I remember playing this as a kid, and never even coming close to beating it. I wonder if I booted it up if I could crack it now....

#5 Edited by kalmis (1558 posts) -

Nice letter dude. Never managed to beat this myself. Tried again not too long on the DS version. The classic mode on it is pretty decent.

... stay forever!!!

#6 Edited by Brackynews (4050 posts) -

During my "elementary" years, the private school I did go to had 3 Commodores and lots of games. I played this and Jumpman a lot there. There was also a haunted castle alphabet game, or something. I'm pretty sure we borrowed a C64 from a friend too. Hard to imagine all the game time I remember was actually in a classroom.

If I have not already played Epyx's entire catalogue in my lifetime, that's something I should wrap up.

P.S. When I wrote to Brad about doing this as a Breaking Brad he did post it to his wall. You should give him a nudge. ;)

#7 Edited by buzz_clik (6933 posts) -

@mandude said:

That jump animation...such a casual somersault. Wish I still had this lying around to dig up.

While I always prefer to play it on the original hardware, there's always emulation...

@kalmis said:

Never managed to beat this myself. Tried again not too long on the DS version. The classic mode on it is pretty decent.

It's okayyy. It's not really a spot on conversion of the Commodore 64 original as I'd hoped - instead it's the DS revamped version, odd quirks and tweaks and all, with a C64 visual veneer plastered over the top. So as such, it's not as satisfying as I hoped it would be. But manipulating the puzzle pieces with a stylus very much lived up to what I wanted!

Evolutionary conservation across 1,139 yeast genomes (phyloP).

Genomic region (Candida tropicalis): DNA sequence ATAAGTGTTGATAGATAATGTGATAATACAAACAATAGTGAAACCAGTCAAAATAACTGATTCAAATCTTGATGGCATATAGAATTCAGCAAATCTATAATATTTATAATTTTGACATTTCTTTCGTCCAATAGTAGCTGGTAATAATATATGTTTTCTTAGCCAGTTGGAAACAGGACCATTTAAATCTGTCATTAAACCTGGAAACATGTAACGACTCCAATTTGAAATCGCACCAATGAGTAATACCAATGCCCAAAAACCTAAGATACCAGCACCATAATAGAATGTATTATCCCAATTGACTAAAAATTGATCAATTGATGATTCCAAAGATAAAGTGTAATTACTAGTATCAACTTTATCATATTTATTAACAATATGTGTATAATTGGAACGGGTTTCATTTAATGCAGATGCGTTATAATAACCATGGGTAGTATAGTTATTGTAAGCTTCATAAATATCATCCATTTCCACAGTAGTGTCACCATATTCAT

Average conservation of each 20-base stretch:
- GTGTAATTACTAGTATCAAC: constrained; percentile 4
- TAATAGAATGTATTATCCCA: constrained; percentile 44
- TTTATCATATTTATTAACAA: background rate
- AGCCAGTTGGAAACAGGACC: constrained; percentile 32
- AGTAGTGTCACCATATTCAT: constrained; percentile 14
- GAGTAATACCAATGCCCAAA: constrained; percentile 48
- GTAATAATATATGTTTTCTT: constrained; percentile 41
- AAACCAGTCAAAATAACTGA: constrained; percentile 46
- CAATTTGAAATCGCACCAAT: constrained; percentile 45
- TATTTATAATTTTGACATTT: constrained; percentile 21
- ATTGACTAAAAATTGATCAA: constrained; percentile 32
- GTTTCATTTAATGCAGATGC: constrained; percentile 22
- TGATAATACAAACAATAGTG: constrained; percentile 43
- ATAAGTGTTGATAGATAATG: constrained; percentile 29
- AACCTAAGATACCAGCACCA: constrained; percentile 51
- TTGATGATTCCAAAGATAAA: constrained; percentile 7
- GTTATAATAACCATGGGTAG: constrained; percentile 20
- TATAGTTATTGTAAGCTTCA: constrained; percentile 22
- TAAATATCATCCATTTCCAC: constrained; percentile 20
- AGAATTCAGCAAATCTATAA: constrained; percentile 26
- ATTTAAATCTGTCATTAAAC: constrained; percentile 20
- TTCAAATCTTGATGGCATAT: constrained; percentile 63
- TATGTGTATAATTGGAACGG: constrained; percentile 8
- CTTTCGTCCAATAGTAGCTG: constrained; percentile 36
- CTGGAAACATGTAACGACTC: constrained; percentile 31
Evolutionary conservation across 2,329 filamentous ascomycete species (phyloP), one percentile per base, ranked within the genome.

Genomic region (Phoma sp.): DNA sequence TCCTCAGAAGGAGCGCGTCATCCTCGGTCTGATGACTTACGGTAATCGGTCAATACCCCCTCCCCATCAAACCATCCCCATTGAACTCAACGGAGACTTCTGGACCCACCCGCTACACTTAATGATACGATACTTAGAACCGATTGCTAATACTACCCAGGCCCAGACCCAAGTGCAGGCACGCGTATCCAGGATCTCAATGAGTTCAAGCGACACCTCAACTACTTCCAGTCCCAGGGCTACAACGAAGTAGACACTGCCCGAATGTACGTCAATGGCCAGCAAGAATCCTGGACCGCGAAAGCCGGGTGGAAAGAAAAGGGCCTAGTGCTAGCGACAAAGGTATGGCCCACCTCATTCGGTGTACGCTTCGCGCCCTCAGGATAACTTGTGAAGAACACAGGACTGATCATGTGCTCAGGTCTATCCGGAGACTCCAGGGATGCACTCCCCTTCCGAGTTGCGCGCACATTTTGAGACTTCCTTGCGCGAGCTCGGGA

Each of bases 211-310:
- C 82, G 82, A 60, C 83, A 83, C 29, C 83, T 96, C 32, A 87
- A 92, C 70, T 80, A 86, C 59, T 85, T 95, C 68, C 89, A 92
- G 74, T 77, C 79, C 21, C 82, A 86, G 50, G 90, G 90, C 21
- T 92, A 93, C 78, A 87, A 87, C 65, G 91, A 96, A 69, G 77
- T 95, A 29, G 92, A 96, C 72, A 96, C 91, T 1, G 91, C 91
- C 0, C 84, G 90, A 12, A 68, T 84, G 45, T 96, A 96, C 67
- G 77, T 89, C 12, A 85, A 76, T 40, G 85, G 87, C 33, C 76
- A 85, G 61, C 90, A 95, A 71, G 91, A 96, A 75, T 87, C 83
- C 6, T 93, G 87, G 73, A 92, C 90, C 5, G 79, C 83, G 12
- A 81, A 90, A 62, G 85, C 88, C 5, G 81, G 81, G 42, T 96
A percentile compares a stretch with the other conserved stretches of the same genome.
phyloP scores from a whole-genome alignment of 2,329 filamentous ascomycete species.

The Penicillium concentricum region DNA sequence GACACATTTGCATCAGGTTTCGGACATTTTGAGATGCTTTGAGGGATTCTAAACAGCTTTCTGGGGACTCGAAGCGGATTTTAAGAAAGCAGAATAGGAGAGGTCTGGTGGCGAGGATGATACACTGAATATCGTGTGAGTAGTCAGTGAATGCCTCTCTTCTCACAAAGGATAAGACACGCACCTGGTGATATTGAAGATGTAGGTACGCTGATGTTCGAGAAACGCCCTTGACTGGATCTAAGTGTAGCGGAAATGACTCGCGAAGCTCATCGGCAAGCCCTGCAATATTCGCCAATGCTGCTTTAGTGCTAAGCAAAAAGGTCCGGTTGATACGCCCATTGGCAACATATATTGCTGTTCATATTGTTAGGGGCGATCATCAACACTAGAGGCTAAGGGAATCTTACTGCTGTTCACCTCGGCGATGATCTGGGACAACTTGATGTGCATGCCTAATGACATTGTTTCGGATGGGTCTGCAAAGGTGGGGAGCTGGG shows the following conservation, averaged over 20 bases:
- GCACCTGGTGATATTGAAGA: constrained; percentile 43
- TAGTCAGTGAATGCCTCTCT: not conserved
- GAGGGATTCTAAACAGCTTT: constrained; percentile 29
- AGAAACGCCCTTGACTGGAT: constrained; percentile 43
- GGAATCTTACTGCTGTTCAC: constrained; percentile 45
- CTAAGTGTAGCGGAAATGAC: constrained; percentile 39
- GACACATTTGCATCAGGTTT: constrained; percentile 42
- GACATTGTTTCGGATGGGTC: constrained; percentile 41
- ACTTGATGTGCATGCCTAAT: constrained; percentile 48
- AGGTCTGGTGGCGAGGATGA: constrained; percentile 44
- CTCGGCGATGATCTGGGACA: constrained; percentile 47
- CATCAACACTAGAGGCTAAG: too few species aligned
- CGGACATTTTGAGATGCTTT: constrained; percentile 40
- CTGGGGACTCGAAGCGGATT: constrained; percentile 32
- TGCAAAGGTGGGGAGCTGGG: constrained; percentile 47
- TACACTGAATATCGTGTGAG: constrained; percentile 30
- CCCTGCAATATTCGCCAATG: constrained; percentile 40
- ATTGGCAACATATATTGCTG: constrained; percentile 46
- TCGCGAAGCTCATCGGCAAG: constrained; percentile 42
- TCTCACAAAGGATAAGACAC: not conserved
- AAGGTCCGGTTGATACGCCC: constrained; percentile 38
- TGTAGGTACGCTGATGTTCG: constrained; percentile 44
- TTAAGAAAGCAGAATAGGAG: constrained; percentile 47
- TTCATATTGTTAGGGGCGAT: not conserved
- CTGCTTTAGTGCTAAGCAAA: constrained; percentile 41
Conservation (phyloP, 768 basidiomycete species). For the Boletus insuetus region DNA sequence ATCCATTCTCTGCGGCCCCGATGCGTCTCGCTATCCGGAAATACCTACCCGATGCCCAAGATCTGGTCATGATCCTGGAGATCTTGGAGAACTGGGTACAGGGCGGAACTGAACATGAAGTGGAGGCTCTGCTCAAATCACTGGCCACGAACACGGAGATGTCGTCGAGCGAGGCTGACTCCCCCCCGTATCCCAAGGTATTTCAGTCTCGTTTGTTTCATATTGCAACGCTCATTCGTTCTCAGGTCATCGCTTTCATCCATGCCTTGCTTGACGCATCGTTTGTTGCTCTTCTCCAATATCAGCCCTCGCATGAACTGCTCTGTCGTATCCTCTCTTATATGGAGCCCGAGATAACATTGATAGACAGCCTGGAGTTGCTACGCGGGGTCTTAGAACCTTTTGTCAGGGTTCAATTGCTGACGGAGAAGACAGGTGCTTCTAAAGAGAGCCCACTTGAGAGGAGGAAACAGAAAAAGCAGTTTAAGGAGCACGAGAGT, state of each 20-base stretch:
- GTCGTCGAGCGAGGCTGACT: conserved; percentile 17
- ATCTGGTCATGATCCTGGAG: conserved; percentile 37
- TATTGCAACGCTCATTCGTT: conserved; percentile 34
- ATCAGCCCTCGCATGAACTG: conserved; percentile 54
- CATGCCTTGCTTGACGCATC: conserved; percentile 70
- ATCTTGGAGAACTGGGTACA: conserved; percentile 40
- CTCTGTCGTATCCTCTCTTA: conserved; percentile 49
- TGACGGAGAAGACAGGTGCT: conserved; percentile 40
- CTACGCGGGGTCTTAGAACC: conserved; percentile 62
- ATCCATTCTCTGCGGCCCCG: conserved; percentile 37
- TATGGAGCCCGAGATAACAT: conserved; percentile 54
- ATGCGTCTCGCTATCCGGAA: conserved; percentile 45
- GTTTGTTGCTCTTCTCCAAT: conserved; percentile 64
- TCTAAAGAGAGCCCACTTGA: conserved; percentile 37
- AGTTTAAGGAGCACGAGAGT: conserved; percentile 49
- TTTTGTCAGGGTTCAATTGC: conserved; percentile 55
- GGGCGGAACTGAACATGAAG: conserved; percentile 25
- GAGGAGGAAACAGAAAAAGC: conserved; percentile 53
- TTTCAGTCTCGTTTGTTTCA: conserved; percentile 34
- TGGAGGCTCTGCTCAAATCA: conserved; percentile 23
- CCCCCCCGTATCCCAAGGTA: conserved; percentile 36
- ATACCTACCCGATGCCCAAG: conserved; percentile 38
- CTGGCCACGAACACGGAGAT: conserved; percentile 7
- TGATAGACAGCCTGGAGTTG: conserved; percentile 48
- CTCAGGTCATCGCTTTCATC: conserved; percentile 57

@Brackynews said:

During my "elementary" years, the private school I did go to had 3 Commodores and lots of games. I played this and Jumpman a lot there.

Shit yeah, Jumpman! Jumpman Jr is no slouch either. Oh, and as has mentioned on occasion, Wizard was a great Jumpman-like title - it's actually a weirder, crazier game than either of the Jumpmen (Jumpmans?) with its skittish controls. Wizard also has a level editor, too!

@Brackynews said:

There was also a haunted castle alphabet game, or something.

It wasn't this game, was it?

@Brackynews said:

P.S. When I wrote to Brad about doing this as a Breaking Brad he did post it to his wall. You should give him a nudge. ;)

Maybe...? If nothing else, all this talk has made me want to create a tutorial video that shares the decades of knowledge I've accrued. Impossible Mission endings for everyone, I say!

Moderator
#8 Posted by Brackynews (4050 posts) -

@buzz_clik: Yes it has to be that. Haunted clown castle... who thought that was child appropriate?! O___O Was the ghost a clown once? Are they friends? Are they defeated users?